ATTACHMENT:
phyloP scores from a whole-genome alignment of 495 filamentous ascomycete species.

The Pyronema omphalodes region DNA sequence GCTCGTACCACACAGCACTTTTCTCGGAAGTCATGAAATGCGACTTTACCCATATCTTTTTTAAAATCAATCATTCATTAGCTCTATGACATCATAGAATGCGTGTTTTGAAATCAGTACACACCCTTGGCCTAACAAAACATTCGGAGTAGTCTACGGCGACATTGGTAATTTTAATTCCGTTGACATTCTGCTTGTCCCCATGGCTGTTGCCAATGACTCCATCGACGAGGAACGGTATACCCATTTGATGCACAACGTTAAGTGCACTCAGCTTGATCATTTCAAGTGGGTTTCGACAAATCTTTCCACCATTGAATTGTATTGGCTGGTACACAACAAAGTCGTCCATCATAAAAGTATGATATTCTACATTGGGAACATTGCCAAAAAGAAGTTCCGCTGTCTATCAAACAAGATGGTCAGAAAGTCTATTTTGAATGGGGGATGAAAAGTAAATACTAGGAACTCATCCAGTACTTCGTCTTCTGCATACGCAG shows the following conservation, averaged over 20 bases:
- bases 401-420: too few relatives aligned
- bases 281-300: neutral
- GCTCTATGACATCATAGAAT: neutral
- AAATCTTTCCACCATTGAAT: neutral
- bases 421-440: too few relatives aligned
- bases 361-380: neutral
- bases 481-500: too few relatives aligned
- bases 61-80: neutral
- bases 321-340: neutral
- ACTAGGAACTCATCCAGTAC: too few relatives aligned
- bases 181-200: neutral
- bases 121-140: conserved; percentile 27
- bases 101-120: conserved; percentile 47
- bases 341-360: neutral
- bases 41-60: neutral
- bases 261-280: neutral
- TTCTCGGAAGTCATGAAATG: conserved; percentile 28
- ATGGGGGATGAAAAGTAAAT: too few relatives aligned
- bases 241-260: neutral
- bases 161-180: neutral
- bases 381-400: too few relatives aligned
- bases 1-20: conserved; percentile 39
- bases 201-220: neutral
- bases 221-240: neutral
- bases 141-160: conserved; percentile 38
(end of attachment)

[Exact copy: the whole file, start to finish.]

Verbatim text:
phyloP scores from a whole-genome alignment of 495 filamentous ascomycete species.

The Pyronema omphalodes region DNA sequence GCTCGTACCACACAGCACTTTTCTCGGAAGTCATGAAATGCGACTTTACCCATATCTTTTTTAAAATCAATCATTCATTAGCTCTATGACATCATAGAATGCGTGTTTTGAAATCAGTACACACCCTTGGCCTAACAAAACATTCGGAGTAGTCTACGGCGACATTGGTAATTTTAATTCCGTTGACATTCTGCTTGTCCCCATGGCTGTTGCCAATGACTCCATCGACGAGGAACGGTATACCCATTTGATGCACAACGTTAAGTGCACTCAGCTTGATCATTTCAAGTGGGTTTCGACAAATCTTTCCACCATTGAATTGTATTGGCTGGTACACAACAAAGTCGTCCATCATAAAAGTATGATATTCTACATTGGGAACATTGCCAAAAAGAAGTTCCGCTGTCTATCAAACAAGATGGTCAGAAAGTCTATTTTGAATGGGGGATGAAAAGTAAATACTAGGAACTCATCCAGTACTTCGTCTTCTGCATACGCAG shows the following conservation, averaged over 20 bases:
- bases 401-420: too few relatives aligned
- bases 281-300: neutral
- GCTCTATGACATCATAGAAT: neutral
- AAATCTTTCCACCATTGAAT: neutral
- bases 421-440: too few relatives aligned
- bases 361-380: neutral
- bases 481-500: too few relatives aligned
- bases 61-80: neutral
- bases 321-340: neutral
- ACTAGGAACTCATCCAGTAC: too few relatives aligned
- bases 181-200: neutral
- bases 121-140: conserved; percentile 27
- bases 101-120: conserved; percentile 47
- bases 341-360: neutral
- bases 41-60: neutral
- bases 261-280: neutral
- TTCTCGGAAGTCATGAAATG: conserved; percentile 28
- ATGGGGGATGAAAAGTAAAT: too few relatives aligned
- bases 241-260: neutral
- bases 161-180: neutral
- bases 381-400: too few relatives aligned
- bases 1-20: conserved; percentile 39
- bases 201-220: neutral
- bases 221-240: neutral
- bases 141-160: conserved; percentile 38